Art Rock

Howard and the Nosebleeds Get Weird on Debut

Howard and the Nosebleeds make psych rock sound original.
Howard and the Nosebleeds make psych rock sound original. Photo by Miranda Oxendine

Preston Dow, lead guitarist and singer for the band Howard and the Nosebleeds is just 24 years old. Let that sink in a bit, because it's important. On their debut record Get Psychic!, the four piece carves their own path in a genre that's seemed to follow the same path for the past ten years. In so many ways, the record sounds like a psych record made by someone who hasn't heard any of the many modern psych records that have come out in the past decade, and that's what makes it work so well.

Almost as if The Beach Boys' Wild Honey had members of Pink Floyd on it with Gaz Coombes of Supergrass on vocals, the record is full of strange additions that seem so far off base to what you expect a psych record to sound like, that it sounds like the first original psych record to drop in a very long time.

Opening with the almost grandiose beginning of "Weird Falcons," it's pretty obvious that this band is on a different plane. The way Dow seems to structure his songs, there's elements of free jazz, blues, and mysticism all over where the guitar seems to intertwine with the multiple percussive additions in a way that feels like you're on a strange trip, and maybe taking that fifth hit wasn't the best idea.

The funny thing is that they don't draw this out, the track returns quickly to its original idea, and circles back like those bizarre notations where just the drugs are talking. This gets followed the the pop infused and funky jam vibe of "Little One," that still keeps the psychic elements intact. As Dow mixes in little fret board runs with jazz structures, these bizarre backing vocals hop on and off of the track while he seems hell bent on taking you further down the rabbit hole. The song stays funky while all of these instrumental elements find their way onto the song, but don't deter from its intent.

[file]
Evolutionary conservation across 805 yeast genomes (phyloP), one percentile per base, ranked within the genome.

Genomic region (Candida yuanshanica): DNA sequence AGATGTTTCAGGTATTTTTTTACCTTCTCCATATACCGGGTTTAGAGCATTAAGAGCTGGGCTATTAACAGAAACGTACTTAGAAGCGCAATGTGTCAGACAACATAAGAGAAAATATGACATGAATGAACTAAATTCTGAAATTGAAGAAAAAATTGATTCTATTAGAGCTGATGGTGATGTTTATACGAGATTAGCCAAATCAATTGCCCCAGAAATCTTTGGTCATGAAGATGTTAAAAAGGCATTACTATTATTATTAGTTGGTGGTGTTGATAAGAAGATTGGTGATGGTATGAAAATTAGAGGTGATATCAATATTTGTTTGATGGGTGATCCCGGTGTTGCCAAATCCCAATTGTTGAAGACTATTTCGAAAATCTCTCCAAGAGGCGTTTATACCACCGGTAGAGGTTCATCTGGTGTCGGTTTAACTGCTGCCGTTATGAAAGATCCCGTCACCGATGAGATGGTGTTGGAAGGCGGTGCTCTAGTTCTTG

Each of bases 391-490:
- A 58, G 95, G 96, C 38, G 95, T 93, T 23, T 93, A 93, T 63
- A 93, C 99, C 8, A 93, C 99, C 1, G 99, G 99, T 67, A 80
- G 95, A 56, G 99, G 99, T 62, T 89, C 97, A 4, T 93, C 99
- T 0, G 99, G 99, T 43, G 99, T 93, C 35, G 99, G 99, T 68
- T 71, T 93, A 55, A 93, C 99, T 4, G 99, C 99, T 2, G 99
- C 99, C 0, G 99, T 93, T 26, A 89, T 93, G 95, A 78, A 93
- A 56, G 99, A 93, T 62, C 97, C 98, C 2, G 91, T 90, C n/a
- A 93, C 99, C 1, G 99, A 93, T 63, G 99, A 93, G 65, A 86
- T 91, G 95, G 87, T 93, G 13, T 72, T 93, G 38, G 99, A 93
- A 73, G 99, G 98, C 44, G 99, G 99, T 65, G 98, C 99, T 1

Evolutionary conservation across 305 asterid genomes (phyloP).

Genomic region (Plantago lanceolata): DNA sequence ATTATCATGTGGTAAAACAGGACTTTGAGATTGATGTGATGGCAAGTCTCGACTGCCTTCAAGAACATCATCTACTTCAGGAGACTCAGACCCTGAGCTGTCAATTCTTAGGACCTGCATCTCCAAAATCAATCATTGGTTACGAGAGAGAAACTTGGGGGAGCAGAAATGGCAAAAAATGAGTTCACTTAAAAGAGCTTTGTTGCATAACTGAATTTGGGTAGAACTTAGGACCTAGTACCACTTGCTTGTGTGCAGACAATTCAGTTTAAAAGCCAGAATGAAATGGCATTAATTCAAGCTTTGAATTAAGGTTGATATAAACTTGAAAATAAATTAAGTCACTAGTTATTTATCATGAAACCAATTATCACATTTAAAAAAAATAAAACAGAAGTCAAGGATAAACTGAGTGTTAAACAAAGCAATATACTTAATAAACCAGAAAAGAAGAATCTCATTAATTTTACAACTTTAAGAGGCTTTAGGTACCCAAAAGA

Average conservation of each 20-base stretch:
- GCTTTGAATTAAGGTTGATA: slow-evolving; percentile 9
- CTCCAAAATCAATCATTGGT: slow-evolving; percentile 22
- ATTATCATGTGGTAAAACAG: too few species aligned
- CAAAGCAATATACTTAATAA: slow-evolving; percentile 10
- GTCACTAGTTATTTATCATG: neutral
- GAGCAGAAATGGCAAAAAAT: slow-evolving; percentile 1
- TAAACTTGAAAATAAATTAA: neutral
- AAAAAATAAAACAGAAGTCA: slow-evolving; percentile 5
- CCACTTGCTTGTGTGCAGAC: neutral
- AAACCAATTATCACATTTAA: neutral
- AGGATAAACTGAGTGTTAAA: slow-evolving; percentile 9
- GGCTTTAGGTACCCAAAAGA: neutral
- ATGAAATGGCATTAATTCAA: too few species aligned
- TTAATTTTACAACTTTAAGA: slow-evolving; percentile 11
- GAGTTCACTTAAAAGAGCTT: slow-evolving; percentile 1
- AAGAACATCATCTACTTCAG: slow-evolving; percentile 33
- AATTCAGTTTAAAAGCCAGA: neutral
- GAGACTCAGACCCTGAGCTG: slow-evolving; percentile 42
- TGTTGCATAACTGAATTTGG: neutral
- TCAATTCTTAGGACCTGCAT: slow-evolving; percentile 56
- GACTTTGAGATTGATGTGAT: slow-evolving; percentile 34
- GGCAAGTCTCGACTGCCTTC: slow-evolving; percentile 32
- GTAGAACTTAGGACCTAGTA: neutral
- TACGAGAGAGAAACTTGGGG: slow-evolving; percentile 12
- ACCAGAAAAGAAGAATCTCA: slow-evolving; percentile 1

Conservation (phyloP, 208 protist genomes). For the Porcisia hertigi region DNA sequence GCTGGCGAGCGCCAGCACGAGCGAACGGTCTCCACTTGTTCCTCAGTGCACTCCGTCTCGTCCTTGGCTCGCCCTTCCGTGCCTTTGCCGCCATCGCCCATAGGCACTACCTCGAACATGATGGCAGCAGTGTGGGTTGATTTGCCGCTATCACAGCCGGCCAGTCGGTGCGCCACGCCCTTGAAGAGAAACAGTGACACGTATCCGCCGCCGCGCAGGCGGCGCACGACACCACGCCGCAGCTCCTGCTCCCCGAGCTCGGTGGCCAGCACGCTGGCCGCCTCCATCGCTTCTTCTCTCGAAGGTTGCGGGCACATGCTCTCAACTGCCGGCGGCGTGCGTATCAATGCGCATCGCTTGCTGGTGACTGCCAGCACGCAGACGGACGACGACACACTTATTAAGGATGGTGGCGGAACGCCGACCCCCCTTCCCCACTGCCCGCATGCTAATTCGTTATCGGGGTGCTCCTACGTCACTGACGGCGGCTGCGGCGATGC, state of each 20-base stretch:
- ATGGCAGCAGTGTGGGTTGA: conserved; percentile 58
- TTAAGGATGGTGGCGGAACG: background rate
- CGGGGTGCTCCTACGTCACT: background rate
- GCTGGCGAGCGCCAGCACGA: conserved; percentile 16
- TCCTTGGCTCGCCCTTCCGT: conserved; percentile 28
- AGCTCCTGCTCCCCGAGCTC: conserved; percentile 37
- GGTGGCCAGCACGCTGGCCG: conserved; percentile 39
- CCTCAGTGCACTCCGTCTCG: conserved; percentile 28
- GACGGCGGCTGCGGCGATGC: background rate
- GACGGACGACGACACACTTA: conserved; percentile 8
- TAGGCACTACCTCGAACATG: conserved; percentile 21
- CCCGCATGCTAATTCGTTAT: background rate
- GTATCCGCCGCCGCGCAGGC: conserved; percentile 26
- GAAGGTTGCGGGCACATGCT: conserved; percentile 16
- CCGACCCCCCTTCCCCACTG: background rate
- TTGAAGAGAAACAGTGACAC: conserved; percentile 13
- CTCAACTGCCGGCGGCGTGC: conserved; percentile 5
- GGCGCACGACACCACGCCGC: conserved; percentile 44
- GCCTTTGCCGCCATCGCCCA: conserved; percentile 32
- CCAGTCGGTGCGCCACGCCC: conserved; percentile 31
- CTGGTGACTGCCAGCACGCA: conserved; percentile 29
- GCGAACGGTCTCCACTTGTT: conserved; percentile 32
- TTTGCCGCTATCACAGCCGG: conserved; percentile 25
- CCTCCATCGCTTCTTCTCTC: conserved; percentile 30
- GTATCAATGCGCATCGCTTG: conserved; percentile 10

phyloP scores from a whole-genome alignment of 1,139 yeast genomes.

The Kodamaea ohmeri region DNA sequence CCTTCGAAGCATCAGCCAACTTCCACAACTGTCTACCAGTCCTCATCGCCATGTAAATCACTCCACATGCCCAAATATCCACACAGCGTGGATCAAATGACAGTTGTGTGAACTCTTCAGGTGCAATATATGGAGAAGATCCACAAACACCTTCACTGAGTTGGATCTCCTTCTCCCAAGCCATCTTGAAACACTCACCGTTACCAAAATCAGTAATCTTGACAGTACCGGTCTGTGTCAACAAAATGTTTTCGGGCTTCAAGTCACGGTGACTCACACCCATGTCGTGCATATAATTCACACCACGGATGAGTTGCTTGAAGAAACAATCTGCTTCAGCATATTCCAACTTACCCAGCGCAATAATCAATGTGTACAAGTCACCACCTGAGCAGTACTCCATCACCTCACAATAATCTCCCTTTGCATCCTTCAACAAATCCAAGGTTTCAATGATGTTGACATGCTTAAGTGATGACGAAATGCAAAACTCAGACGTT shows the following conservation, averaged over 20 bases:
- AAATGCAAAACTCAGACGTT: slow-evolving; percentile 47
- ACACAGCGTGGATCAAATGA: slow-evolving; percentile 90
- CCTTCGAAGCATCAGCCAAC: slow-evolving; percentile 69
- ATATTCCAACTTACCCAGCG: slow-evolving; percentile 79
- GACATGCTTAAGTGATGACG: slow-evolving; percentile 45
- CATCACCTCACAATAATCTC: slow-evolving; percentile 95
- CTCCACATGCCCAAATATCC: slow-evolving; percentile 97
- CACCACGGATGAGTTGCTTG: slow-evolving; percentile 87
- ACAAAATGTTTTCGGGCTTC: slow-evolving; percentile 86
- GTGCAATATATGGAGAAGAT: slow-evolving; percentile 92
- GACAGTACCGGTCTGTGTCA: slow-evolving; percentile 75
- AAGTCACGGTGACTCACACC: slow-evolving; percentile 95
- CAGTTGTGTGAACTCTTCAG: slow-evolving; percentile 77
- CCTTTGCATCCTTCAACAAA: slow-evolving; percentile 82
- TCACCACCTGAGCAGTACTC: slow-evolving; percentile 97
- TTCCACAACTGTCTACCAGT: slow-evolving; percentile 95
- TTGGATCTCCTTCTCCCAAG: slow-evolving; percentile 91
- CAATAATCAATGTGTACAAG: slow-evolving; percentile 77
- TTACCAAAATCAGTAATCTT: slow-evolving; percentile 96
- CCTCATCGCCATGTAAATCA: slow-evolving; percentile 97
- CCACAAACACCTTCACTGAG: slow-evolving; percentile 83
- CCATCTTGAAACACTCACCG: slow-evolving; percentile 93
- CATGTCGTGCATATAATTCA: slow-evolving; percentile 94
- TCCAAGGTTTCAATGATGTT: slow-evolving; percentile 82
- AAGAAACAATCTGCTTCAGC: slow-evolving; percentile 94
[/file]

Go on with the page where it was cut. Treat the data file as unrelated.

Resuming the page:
The third song, "Unthink" keeps the pop hooks heavy, but still holds onto the bizarre in the best way possible. The song is almost like pop rock if you added elements of country, blues psych, and jam band notations while somehow not sounding disjointed. There's a lot happening on the song, there's plenty of instrumentation, but somehow the band keeps all that's going on under their belts without steering too far off the rails.

Two tracks later "Woodland Stomp" has plenty of elements that stay in your ears, without deterring you from the composition. Stylized vocals that sound like a ghostly spirit calling your name are met with multiple guitar tracks, making the song feel like you're lost in the desert and only Dow is there to guide you back home. Some of the most intriguing work on the record is found on this track, and it's almost as if you're allowed into the band's tripped out minds for just a moment, only causing you to want more insight from it all.

The sixth track, "Sunlight and Rain," has a cluster of pedal work on the opening riff and is the longest song of the album. The song sounds like what it feels like to wake up in a drunken haze where you aren't sick, but you're just a couple steps away from either passing out or feeling euphoric. The band keeps things more stripped down on the final track, "Toy Soldiers." Of course, stripped down for this band really just means its not as layered, where the song sounds closer to a party between multiple friends.

This whole album is a trip in that it feels like you took just enough drugs to have an experience, but not enough to find out the meaning to it all. In seven tracks Howard and the Nosebleeds add their stamp to an already crowded genre, while making it all their own in releasing one of the most original takes on modern psych rock music. You can stream Get Psychic! in all of the usual spaces, or order it directly from the band here. You should check out Howard and the Nosebleeds when they play around town next, because when you make music this original, you're definitely worth seeing in person.
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David Garrick is a former contributor to the Houston Press. His articles focus primarily on Houston music and Houston music events.